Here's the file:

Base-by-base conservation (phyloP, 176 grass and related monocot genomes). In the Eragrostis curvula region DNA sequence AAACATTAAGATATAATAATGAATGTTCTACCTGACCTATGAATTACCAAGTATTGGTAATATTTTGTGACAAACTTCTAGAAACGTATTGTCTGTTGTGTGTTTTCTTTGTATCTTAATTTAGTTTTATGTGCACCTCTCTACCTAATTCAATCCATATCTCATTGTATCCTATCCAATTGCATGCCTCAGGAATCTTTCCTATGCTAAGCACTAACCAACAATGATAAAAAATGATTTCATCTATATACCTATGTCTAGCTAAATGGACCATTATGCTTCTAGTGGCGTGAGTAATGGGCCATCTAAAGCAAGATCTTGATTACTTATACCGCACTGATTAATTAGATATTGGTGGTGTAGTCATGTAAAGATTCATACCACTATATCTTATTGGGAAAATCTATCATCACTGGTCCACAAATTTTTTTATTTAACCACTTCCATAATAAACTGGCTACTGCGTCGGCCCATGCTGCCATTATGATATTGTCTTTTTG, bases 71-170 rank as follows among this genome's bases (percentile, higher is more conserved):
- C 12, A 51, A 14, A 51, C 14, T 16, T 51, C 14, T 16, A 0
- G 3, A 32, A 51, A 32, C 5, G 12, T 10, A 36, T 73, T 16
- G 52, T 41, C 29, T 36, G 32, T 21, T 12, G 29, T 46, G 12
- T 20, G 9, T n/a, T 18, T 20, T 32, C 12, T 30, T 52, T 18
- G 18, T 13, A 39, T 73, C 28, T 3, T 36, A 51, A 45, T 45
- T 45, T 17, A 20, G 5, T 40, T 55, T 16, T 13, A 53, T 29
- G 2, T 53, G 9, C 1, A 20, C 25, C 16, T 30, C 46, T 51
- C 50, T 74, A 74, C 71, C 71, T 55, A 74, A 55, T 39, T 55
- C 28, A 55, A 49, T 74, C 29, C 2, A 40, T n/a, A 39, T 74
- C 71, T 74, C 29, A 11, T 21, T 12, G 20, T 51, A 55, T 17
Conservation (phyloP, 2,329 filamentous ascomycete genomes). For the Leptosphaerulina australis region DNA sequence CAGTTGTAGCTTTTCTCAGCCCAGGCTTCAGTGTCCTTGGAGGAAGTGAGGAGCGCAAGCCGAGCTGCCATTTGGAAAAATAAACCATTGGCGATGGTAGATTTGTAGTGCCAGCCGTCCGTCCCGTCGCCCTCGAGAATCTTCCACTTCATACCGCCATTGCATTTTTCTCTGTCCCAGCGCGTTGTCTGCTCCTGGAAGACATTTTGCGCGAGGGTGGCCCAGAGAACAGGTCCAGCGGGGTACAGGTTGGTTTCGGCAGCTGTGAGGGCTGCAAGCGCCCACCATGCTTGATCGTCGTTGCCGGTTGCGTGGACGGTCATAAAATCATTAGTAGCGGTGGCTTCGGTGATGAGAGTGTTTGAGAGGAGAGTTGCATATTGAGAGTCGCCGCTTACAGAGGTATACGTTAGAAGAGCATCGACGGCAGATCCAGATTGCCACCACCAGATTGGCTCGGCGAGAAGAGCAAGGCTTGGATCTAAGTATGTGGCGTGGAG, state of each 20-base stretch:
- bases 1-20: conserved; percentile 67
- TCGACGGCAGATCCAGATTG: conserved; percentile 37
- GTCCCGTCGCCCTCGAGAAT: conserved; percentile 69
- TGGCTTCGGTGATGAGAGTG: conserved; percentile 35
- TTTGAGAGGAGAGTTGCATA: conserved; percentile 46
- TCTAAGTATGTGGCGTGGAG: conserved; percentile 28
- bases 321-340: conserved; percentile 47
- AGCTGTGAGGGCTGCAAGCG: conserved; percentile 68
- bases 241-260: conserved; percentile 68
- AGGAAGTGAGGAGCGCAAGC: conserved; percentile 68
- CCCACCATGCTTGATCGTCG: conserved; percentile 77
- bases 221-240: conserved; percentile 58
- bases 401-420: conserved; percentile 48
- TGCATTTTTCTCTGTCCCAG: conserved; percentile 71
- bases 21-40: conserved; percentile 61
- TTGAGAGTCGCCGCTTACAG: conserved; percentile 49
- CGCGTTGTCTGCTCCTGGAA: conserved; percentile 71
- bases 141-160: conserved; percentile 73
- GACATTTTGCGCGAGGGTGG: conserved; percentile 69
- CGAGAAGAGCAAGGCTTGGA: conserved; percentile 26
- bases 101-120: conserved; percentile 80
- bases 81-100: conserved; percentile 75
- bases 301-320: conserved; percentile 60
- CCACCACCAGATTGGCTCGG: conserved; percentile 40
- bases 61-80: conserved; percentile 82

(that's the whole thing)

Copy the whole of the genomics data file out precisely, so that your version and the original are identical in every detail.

Base-by-base conservation (phyloP, 176 grass and related monocot genomes). In the Eragrostis curvula region DNA sequence AAACATTAAGATATAATAATGAATGTTCTACCTGACCTATGAATTACCAAGTATTGGTAATATTTTGTGACAAACTTCTAGAAACGTATTGTCTGTTGTGTGTTTTCTTTGTATCTTAATTTAGTTTTATGTGCACCTCTCTACCTAATTCAATCCATATCTCATTGTATCCTATCCAATTGCATGCCTCAGGAATCTTTCCTATGCTAAGCACTAACCAACAATGATAAAAAATGATTTCATCTATATACCTATGTCTAGCTAAATGGACCATTATGCTTCTAGTGGCGTGAGTAATGGGCCATCTAAAGCAAGATCTTGATTACTTATACCGCACTGATTAATTAGATATTGGTGGTGTAGTCATGTAAAGATTCATACCACTATATCTTATTGGGAAAATCTATCATCACTGGTCCACAAATTTTTTTATTTAACCACTTCCATAATAAACTGGCTACTGCGTCGGCCCATGCTGCCATTATGATATTGTCTTTTTG, bases 71-170 rank as follows among this genome's bases (percentile, higher is more conserved):
- C 12, A 51, A 14, A 51, C 14, T 16, T 51, C 14, T 16, A 0
- G 3, A 32, A 51, A 32, C 5, G 12, T 10, A 36, T 73, T 16
- G 52, T 41, C 29, T 36, G 32, T 21, T 12, G 29, T 46, G 12
- T 20, G 9, T n/a, T 18, T 20, T 32, C 12, T 30, T 52, T 18
- G 18, T 13, A 39, T 73, C 28, T 3, T 36, A 51, A 45, T 45
- T 45, T 17, A 20, G 5, T 40, T 55, T 16, T 13, A 53, T 29
- G 2, T 53, G 9, C 1, A 20, C 25, C 16, T 30, C 46, T 51
- C 50, T 74, A 74, C 71, C 71, T 55, A 74, A 55, T 39, T 55
- C 28, A 55, A 49, T 74, C 29, C 2, A 40, T n/a, A 39, T 74
- C 71, T 74, C 29, A 11, T 21, T 12, G 20, T 51, A 55, T 17
Conservation (phyloP, 2,329 filamentous ascomycete genomes). For the Leptosphaerulina australis region DNA sequence CAGTTGTAGCTTTTCTCAGCCCAGGCTTCAGTGTCCTTGGAGGAAGTGAGGAGCGCAAGCCGAGCTGCCATTTGGAAAAATAAACCATTGGCGATGGTAGATTTGTAGTGCCAGCCGTCCGTCCCGTCGCCCTCGAGAATCTTCCACTTCATACCGCCATTGCATTTTTCTCTGTCCCAGCGCGTTGTCTGCTCCTGGAAGACATTTTGCGCGAGGGTGGCCCAGAGAACAGGTCCAGCGGGGTACAGGTTGGTTTCGGCAGCTGTGAGGGCTGCAAGCGCCCACCATGCTTGATCGTCGTTGCCGGTTGCGTGGACGGTCATAAAATCATTAGTAGCGGTGGCTTCGGTGATGAGAGTGTTTGAGAGGAGAGTTGCATATTGAGAGTCGCCGCTTACAGAGGTATACGTTAGAAGAGCATCGACGGCAGATCCAGATTGCCACCACCAGATTGGCTCGGCGAGAAGAGCAAGGCTTGGATCTAAGTATGTGGCGTGGAG, state of each 20-base stretch:
- bases 1-20: conserved; percentile 67
- TCGACGGCAGATCCAGATTG: conserved; percentile 37
- GTCCCGTCGCCCTCGAGAAT: conserved; percentile 69
- TGGCTTCGGTGATGAGAGTG: conserved; percentile 35
- TTTGAGAGGAGAGTTGCATA: conserved; percentile 46
- TCTAAGTATGTGGCGTGGAG: conserved; percentile 28
- bases 321-340: conserved; percentile 47
- AGCTGTGAGGGCTGCAAGCG: conserved; percentile 68
- bases 241-260: conserved; percentile 68
- AGGAAGTGAGGAGCGCAAGC: conserved; percentile 68
- CCCACCATGCTTGATCGTCG: conserved; percentile 77
- bases 221-240: conserved; percentile 58
- bases 401-420: conserved; percentile 48
- TGCATTTTTCTCTGTCCCAG: conserved; percentile 71
- bases 21-40: conserved; percentile 61
- TTGAGAGTCGCCGCTTACAG: conserved; percentile 49
- CGCGTTGTCTGCTCCTGGAA: conserved; percentile 71
- bases 141-160: conserved; percentile 73
- GACATTTTGCGCGAGGGTGG: conserved; percentile 69
- CGAGAAGAGCAAGGCTTGGA: conserved; percentile 26
- bases 101-120: conserved; percentile 80
- bases 81-100: conserved; percentile 75
- bases 301-320: conserved; percentile 60
- CCACCACCAGATTGGCTCGG: conserved; percentile 40
- bases 61-80: conserved; percentile 82